In the first step, a laser is used to scribe a channel 8 (FIG. 2) of depth d and width w into the street region. To achieve a high machining speed a high power Q-switched laser operating within a band of substantially 10 nm centred on 266 nm, 355 nm or 532 nm may be used. Using an appropriate set of laser, scan, and optical parameters, the street may be machined at high speed without affecting the functionality of devices in the active region 4. Typically, channels 8 of 20 to 100 microns depth may be machined at speeds up to 80 mm/s with appropriate laser settings. As shown in FIG. 2, the channel 8 may have substantially plane opposed side walls between the first surface and a predetermined depth and substantially arcuate opposed walls below the predetermined depth.

Once the street 3 is machined to a required depth, the support region 5 of the wafer is thinned by lapping and polishing, chemical etching, plasma etching, or laser ablation. This thinning provides final separated dies 2 shown in FIG. 3. The result is a diced wafer. The active circuit layer 7 is supported by the final support layer 6.

In another embodiment of this invention illustrated in FIGS. 4( a) to 4(c), a Q-switched laser beam 9 is used to drill microvia features 10 through the active circuit layer 7 and supporting substrate layer 6 down to the supporting structure 5 as shown in FIG. 4( a). The microvias 10 are then metallised with metal 11, to facilitate electrical connection of the active circuit layer 7.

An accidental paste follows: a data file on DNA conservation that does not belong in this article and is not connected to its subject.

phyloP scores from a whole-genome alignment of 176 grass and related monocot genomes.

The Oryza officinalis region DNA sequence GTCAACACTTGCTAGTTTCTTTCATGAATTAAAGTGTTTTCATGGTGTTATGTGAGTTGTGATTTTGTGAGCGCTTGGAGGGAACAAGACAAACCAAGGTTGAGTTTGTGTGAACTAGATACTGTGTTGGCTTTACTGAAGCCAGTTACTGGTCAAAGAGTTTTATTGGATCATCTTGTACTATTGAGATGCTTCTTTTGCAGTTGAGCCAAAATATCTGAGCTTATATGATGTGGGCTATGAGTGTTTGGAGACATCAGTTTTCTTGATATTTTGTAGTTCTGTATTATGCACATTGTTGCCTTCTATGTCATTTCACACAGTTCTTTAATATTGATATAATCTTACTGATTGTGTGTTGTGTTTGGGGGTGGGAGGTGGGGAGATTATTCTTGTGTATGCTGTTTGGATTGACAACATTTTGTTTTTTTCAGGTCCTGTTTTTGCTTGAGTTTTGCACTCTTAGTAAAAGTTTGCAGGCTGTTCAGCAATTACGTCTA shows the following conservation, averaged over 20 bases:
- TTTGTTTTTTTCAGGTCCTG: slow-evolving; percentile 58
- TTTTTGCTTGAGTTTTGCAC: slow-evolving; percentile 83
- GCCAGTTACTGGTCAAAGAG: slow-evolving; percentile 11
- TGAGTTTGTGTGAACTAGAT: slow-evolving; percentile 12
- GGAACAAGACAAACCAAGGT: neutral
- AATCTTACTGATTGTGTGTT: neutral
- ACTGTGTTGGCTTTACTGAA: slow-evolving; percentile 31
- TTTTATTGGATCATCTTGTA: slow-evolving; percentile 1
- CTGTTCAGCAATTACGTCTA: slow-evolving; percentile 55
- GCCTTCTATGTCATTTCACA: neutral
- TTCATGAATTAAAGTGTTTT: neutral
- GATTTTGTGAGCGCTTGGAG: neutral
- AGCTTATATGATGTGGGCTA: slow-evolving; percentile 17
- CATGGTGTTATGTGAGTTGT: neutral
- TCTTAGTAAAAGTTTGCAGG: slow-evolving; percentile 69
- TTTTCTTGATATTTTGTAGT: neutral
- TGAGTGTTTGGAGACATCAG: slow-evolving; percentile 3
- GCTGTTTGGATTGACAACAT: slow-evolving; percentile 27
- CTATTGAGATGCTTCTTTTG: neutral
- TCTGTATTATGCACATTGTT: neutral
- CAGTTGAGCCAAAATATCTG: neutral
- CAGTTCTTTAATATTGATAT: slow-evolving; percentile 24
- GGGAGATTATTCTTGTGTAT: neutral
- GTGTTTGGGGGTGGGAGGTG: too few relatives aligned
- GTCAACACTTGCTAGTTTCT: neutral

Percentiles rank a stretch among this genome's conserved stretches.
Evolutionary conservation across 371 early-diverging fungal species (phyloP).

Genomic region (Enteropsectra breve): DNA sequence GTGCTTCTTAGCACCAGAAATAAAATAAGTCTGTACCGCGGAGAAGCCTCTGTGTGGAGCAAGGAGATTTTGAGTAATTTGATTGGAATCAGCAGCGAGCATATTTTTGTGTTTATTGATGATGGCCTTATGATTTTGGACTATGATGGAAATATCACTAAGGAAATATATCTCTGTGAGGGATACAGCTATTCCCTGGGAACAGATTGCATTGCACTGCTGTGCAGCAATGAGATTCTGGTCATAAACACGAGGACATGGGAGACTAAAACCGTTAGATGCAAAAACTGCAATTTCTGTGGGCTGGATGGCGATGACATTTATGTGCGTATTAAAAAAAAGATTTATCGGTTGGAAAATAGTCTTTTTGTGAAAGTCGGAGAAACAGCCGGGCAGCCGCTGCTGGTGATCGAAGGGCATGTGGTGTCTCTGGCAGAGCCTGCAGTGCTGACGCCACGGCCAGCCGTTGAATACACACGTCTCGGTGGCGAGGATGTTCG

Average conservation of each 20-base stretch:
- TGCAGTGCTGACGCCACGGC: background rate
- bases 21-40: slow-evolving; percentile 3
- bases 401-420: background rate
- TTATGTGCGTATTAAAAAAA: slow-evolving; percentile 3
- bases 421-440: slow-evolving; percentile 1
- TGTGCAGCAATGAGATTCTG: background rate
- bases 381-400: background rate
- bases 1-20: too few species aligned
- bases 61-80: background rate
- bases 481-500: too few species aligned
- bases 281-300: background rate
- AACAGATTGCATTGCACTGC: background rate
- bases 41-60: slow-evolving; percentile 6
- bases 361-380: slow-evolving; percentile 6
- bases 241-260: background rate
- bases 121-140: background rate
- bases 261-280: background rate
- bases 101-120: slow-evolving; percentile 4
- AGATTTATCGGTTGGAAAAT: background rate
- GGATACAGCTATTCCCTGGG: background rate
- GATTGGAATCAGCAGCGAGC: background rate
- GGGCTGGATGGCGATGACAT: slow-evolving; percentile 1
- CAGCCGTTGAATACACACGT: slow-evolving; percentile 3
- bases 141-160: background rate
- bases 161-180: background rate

Drilling of microvias 10 with pulsed lasers may be performed using one of two methods. In a first method a stationary beam is used (pixel vias). Using this technique a number of laser pulses are delivered to a single point on the substrate. The number of pulses required to reach a certain depth depends on their energy, wavelength and duration. This technique is suitable for vias smaller than approximately 100 microns diameter. The exact via diameter depends on the laser beam diameter, optical and laser parameters and material properties. In a second method a beam is scanned along the outer profile of the via. This technique is suitable for vias larger than approximately 100 microns diameter.

The laser moves in a circular pattern, in a single circle or a plurality of concentric circles. Several repetitions might be required to reach the required depth. The via diameter is a function of the radius of the outermost circle and the beam diameter. Such a via is referred to as a scanned or trepanned via.